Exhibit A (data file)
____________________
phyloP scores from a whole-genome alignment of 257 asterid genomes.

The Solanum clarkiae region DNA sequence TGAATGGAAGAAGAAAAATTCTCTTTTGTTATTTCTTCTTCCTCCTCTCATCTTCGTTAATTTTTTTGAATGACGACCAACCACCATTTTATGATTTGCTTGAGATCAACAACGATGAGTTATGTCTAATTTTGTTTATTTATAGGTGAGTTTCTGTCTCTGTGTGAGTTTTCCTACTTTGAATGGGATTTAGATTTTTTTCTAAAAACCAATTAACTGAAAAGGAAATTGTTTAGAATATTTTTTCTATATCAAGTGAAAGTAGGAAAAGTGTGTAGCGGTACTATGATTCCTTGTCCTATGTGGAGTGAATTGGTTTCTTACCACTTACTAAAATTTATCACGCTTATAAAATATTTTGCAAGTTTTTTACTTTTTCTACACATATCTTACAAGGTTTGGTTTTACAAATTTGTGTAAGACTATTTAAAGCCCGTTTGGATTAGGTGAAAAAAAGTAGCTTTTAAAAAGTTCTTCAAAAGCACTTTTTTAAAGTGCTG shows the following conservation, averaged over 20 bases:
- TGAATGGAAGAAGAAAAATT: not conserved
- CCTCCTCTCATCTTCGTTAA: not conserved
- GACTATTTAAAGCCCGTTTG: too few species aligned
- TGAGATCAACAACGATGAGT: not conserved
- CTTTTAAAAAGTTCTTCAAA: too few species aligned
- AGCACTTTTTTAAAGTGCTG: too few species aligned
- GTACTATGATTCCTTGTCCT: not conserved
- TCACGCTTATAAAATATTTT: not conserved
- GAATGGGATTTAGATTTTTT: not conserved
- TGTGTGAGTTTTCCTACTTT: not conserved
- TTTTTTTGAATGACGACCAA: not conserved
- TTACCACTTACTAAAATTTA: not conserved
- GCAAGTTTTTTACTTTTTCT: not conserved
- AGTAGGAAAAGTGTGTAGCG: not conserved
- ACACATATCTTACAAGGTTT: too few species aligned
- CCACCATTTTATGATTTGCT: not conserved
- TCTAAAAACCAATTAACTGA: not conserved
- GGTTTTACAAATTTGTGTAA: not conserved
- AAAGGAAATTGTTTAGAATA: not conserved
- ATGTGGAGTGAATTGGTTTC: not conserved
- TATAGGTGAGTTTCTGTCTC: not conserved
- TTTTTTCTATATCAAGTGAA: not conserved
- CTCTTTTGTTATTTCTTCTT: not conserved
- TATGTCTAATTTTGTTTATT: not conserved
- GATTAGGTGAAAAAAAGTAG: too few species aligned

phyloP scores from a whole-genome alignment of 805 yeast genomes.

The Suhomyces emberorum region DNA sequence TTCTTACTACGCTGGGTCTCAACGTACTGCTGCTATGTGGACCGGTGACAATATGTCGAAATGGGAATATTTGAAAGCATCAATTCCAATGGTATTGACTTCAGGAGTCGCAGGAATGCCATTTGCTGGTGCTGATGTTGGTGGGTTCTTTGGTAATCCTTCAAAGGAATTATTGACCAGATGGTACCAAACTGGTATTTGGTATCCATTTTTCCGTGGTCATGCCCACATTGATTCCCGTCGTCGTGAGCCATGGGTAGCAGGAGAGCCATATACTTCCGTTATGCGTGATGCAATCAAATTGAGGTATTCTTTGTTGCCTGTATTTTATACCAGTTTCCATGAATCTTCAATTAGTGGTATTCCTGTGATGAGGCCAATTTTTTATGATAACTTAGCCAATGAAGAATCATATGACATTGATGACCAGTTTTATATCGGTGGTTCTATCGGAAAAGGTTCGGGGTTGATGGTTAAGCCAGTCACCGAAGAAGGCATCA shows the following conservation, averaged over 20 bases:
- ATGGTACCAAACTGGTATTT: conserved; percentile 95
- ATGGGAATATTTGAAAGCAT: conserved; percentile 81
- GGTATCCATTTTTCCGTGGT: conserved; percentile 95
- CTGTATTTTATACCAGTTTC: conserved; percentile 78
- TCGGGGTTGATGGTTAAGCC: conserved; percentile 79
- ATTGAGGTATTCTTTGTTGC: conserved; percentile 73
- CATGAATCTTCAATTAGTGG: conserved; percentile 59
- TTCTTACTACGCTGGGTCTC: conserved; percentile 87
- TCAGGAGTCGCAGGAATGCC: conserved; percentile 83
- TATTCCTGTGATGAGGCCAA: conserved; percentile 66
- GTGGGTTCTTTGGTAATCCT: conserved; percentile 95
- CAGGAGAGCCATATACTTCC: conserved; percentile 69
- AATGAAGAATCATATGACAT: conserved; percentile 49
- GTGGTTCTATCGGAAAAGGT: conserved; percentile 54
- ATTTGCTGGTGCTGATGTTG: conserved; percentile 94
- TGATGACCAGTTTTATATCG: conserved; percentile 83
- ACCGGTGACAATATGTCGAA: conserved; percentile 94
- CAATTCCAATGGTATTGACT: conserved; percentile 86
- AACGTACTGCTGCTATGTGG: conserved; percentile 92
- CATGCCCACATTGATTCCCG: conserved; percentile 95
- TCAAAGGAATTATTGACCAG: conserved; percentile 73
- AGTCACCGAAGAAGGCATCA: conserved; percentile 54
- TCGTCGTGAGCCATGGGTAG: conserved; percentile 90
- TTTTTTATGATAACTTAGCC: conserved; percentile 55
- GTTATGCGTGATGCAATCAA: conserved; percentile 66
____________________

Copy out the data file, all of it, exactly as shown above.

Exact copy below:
phyloP scores from a whole-genome alignment of 257 asterid genomes.

The Solanum clarkiae region DNA sequence TGAATGGAAGAAGAAAAATTCTCTTTTGTTATTTCTTCTTCCTCCTCTCATCTTCGTTAATTTTTTTGAATGACGACCAACCACCATTTTATGATTTGCTTGAGATCAACAACGATGAGTTATGTCTAATTTTGTTTATTTATAGGTGAGTTTCTGTCTCTGTGTGAGTTTTCCTACTTTGAATGGGATTTAGATTTTTTTCTAAAAACCAATTAACTGAAAAGGAAATTGTTTAGAATATTTTTTCTATATCAAGTGAAAGTAGGAAAAGTGTGTAGCGGTACTATGATTCCTTGTCCTATGTGGAGTGAATTGGTTTCTTACCACTTACTAAAATTTATCACGCTTATAAAATATTTTGCAAGTTTTTTACTTTTTCTACACATATCTTACAAGGTTTGGTTTTACAAATTTGTGTAAGACTATTTAAAGCCCGTTTGGATTAGGTGAAAAAAAGTAGCTTTTAAAAAGTTCTTCAAAAGCACTTTTTTAAAGTGCTG shows the following conservation, averaged over 20 bases:
- TGAATGGAAGAAGAAAAATT: not conserved
- CCTCCTCTCATCTTCGTTAA: not conserved
- GACTATTTAAAGCCCGTTTG: too few species aligned
- TGAGATCAACAACGATGAGT: not conserved
- CTTTTAAAAAGTTCTTCAAA: too few species aligned
- AGCACTTTTTTAAAGTGCTG: too few species aligned
- GTACTATGATTCCTTGTCCT: not conserved
- TCACGCTTATAAAATATTTT: not conserved
- GAATGGGATTTAGATTTTTT: not conserved
- TGTGTGAGTTTTCCTACTTT: not conserved
- TTTTTTTGAATGACGACCAA: not conserved
- TTACCACTTACTAAAATTTA: not conserved
- GCAAGTTTTTTACTTTTTCT: not conserved
- AGTAGGAAAAGTGTGTAGCG: not conserved
- ACACATATCTTACAAGGTTT: too few species aligned
- CCACCATTTTATGATTTGCT: not conserved
- TCTAAAAACCAATTAACTGA: not conserved
- GGTTTTACAAATTTGTGTAA: not conserved
- AAAGGAAATTGTTTAGAATA: not conserved
- ATGTGGAGTGAATTGGTTTC: not conserved
- TATAGGTGAGTTTCTGTCTC: not conserved
- TTTTTTCTATATCAAGTGAA: not conserved
- CTCTTTTGTTATTTCTTCTT: not conserved
- TATGTCTAATTTTGTTTATT: not conserved
- GATTAGGTGAAAAAAAGTAG: too few species aligned

phyloP scores from a whole-genome alignment of 805 yeast genomes.

The Suhomyces emberorum region DNA sequence TTCTTACTACGCTGGGTCTCAACGTACTGCTGCTATGTGGACCGGTGACAATATGTCGAAATGGGAATATTTGAAAGCATCAATTCCAATGGTATTGACTTCAGGAGTCGCAGGAATGCCATTTGCTGGTGCTGATGTTGGTGGGTTCTTTGGTAATCCTTCAAAGGAATTATTGACCAGATGGTACCAAACTGGTATTTGGTATCCATTTTTCCGTGGTCATGCCCACATTGATTCCCGTCGTCGTGAGCCATGGGTAGCAGGAGAGCCATATACTTCCGTTATGCGTGATGCAATCAAATTGAGGTATTCTTTGTTGCCTGTATTTTATACCAGTTTCCATGAATCTTCAATTAGTGGTATTCCTGTGATGAGGCCAATTTTTTATGATAACTTAGCCAATGAAGAATCATATGACATTGATGACCAGTTTTATATCGGTGGTTCTATCGGAAAAGGTTCGGGGTTGATGGTTAAGCCAGTCACCGAAGAAGGCATCA shows the following conservation, averaged over 20 bases:
- ATGGTACCAAACTGGTATTT: conserved; percentile 95
- ATGGGAATATTTGAAAGCAT: conserved; percentile 81
- GGTATCCATTTTTCCGTGGT: conserved; percentile 95
- CTGTATTTTATACCAGTTTC: conserved; percentile 78
- TCGGGGTTGATGGTTAAGCC: conserved; percentile 79
- ATTGAGGTATTCTTTGTTGC: conserved; percentile 73
- CATGAATCTTCAATTAGTGG: conserved; percentile 59
- TTCTTACTACGCTGGGTCTC: conserved; percentile 87
- TCAGGAGTCGCAGGAATGCC: conserved; percentile 83
- TATTCCTGTGATGAGGCCAA: conserved; percentile 66
- GTGGGTTCTTTGGTAATCCT: conserved; percentile 95
- CAGGAGAGCCATATACTTCC: conserved; percentile 69
- AATGAAGAATCATATGACAT: conserved; percentile 49
- GTGGTTCTATCGGAAAAGGT: conserved; percentile 54
- ATTTGCTGGTGCTGATGTTG: conserved; percentile 94
- TGATGACCAGTTTTATATCG: conserved; percentile 83
- ACCGGTGACAATATGTCGAA: conserved; percentile 94
- CAATTCCAATGGTATTGACT: conserved; percentile 86
- AACGTACTGCTGCTATGTGG: conserved; percentile 92
- CATGCCCACATTGATTCCCG: conserved; percentile 95
- TCAAAGGAATTATTGACCAG: conserved; percentile 73
- AGTCACCGAAGAAGGCATCA: conserved; percentile 54
- TCGTCGTGAGCCATGGGTAG: conserved; percentile 90
- TTTTTTATGATAACTTAGCC: conserved; percentile 55
- GTTATGCGTGATGCAATCAA: conserved; percentile 66